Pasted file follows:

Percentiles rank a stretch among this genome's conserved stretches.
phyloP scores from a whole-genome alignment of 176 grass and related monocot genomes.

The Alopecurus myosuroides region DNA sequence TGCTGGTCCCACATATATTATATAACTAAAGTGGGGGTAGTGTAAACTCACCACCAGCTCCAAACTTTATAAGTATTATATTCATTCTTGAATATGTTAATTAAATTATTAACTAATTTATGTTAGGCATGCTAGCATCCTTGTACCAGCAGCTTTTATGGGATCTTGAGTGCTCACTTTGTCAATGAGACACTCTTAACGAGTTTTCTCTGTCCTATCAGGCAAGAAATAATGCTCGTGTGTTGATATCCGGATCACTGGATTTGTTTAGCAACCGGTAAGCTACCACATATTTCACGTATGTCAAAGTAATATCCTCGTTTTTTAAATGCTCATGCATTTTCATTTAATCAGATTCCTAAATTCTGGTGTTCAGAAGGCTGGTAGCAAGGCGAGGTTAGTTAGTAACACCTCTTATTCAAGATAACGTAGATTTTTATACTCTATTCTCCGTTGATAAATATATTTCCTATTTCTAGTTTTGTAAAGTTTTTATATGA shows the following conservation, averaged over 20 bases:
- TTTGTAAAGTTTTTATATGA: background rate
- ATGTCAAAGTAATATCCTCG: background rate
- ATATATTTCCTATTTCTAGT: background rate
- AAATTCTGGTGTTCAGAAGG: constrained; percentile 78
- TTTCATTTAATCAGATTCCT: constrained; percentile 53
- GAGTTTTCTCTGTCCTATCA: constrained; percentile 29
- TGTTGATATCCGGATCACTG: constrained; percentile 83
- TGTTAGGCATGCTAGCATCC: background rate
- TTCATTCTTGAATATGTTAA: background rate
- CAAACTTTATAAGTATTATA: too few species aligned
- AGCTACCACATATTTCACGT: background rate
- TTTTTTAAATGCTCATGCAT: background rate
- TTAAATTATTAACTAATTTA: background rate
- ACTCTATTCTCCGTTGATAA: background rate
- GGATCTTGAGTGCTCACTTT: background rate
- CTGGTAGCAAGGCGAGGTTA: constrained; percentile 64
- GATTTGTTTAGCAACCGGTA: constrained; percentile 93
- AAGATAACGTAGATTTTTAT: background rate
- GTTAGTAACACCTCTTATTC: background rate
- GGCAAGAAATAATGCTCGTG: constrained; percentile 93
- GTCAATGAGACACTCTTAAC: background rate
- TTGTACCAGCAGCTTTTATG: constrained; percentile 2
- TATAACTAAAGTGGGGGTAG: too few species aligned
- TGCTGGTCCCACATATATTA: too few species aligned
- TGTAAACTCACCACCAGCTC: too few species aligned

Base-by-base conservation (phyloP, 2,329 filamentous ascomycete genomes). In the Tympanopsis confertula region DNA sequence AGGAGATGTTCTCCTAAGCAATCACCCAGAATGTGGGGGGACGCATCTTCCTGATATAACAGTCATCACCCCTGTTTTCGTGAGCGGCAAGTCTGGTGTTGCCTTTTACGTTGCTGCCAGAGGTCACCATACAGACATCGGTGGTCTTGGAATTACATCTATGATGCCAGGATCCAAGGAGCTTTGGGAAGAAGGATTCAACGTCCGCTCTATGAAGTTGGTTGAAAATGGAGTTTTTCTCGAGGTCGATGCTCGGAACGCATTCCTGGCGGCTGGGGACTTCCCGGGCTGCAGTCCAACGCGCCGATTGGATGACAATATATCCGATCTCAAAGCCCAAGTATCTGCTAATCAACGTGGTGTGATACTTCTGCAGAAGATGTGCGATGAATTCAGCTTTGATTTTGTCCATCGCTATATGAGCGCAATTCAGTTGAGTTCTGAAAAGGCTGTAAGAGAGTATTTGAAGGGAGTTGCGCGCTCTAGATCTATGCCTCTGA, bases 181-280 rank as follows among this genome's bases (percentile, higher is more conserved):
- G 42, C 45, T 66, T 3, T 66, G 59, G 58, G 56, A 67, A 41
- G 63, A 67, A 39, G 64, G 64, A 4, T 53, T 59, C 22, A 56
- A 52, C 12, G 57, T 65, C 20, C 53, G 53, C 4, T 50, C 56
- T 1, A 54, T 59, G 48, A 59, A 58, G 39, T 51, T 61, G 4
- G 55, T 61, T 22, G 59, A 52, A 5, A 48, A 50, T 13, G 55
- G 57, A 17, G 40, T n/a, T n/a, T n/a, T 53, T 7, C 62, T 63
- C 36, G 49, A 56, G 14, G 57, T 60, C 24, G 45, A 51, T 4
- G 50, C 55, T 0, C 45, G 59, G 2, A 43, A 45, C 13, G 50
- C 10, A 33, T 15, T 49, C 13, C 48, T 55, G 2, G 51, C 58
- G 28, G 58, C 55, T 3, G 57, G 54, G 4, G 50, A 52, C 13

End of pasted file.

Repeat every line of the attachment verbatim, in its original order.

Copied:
Percentiles rank a stretch among this genome's conserved stretches.
phyloP scores from a whole-genome alignment of 176 grass and related monocot genomes.

The Alopecurus myosuroides region DNA sequence TGCTGGTCCCACATATATTATATAACTAAAGTGGGGGTAGTGTAAACTCACCACCAGCTCCAAACTTTATAAGTATTATATTCATTCTTGAATATGTTAATTAAATTATTAACTAATTTATGTTAGGCATGCTAGCATCCTTGTACCAGCAGCTTTTATGGGATCTTGAGTGCTCACTTTGTCAATGAGACACTCTTAACGAGTTTTCTCTGTCCTATCAGGCAAGAAATAATGCTCGTGTGTTGATATCCGGATCACTGGATTTGTTTAGCAACCGGTAAGCTACCACATATTTCACGTATGTCAAAGTAATATCCTCGTTTTTTAAATGCTCATGCATTTTCATTTAATCAGATTCCTAAATTCTGGTGTTCAGAAGGCTGGTAGCAAGGCGAGGTTAGTTAGTAACACCTCTTATTCAAGATAACGTAGATTTTTATACTCTATTCTCCGTTGATAAATATATTTCCTATTTCTAGTTTTGTAAAGTTTTTATATGA shows the following conservation, averaged over 20 bases:
- TTTGTAAAGTTTTTATATGA: background rate
- ATGTCAAAGTAATATCCTCG: background rate
- ATATATTTCCTATTTCTAGT: background rate
- AAATTCTGGTGTTCAGAAGG: constrained; percentile 78
- TTTCATTTAATCAGATTCCT: constrained; percentile 53
- GAGTTTTCTCTGTCCTATCA: constrained; percentile 29
- TGTTGATATCCGGATCACTG: constrained; percentile 83
- TGTTAGGCATGCTAGCATCC: background rate
- TTCATTCTTGAATATGTTAA: background rate
- CAAACTTTATAAGTATTATA: too few species aligned
- AGCTACCACATATTTCACGT: background rate
- TTTTTTAAATGCTCATGCAT: background rate
- TTAAATTATTAACTAATTTA: background rate
- ACTCTATTCTCCGTTGATAA: background rate
- GGATCTTGAGTGCTCACTTT: background rate
- CTGGTAGCAAGGCGAGGTTA: constrained; percentile 64
- GATTTGTTTAGCAACCGGTA: constrained; percentile 93
- AAGATAACGTAGATTTTTAT: background rate
- GTTAGTAACACCTCTTATTC: background rate
- GGCAAGAAATAATGCTCGTG: constrained; percentile 93
- GTCAATGAGACACTCTTAAC: background rate
- TTGTACCAGCAGCTTTTATG: constrained; percentile 2
- TATAACTAAAGTGGGGGTAG: too few species aligned
- TGCTGGTCCCACATATATTA: too few species aligned
- TGTAAACTCACCACCAGCTC: too few species aligned

Base-by-base conservation (phyloP, 2,329 filamentous ascomycete genomes). In the Tympanopsis confertula region DNA sequence AGGAGATGTTCTCCTAAGCAATCACCCAGAATGTGGGGGGACGCATCTTCCTGATATAACAGTCATCACCCCTGTTTTCGTGAGCGGCAAGTCTGGTGTTGCCTTTTACGTTGCTGCCAGAGGTCACCATACAGACATCGGTGGTCTTGGAATTACATCTATGATGCCAGGATCCAAGGAGCTTTGGGAAGAAGGATTCAACGTCCGCTCTATGAAGTTGGTTGAAAATGGAGTTTTTCTCGAGGTCGATGCTCGGAACGCATTCCTGGCGGCTGGGGACTTCCCGGGCTGCAGTCCAACGCGCCGATTGGATGACAATATATCCGATCTCAAAGCCCAAGTATCTGCTAATCAACGTGGTGTGATACTTCTGCAGAAGATGTGCGATGAATTCAGCTTTGATTTTGTCCATCGCTATATGAGCGCAATTCAGTTGAGTTCTGAAAAGGCTGTAAGAGAGTATTTGAAGGGAGTTGCGCGCTCTAGATCTATGCCTCTGA, bases 181-280 rank as follows among this genome's bases (percentile, higher is more conserved):
- G 42, C 45, T 66, T 3, T 66, G 59, G 58, G 56, A 67, A 41
- G 63, A 67, A 39, G 64, G 64, A 4, T 53, T 59, C 22, A 56
- A 52, C 12, G 57, T 65, C 20, C 53, G 53, C 4, T 50, C 56
- T 1, A 54, T 59, G 48, A 59, A 58, G 39, T 51, T 61, G 4
- G 55, T 61, T 22, G 59, A 52, A 5, A 48, A 50, T 13, G 55
- G 57, A 17, G 40, T n/a, T n/a, T n/a, T 53, T 7, C 62, T 63
- C 36, G 49, A 56, G 14, G 57, T 60, C 24, G 45, A 51, T 4
- G 50, C 55, T 0, C 45, G 59, G 2, A 43, A 45, C 13, G 50
- C 10, A 33, T 15, T 49, C 13, C 48, T 55, G 2, G 51, C 58
- G 28, G 58, C 55, T 3, G 57, G 54, G 4, G 50, A 52, C 13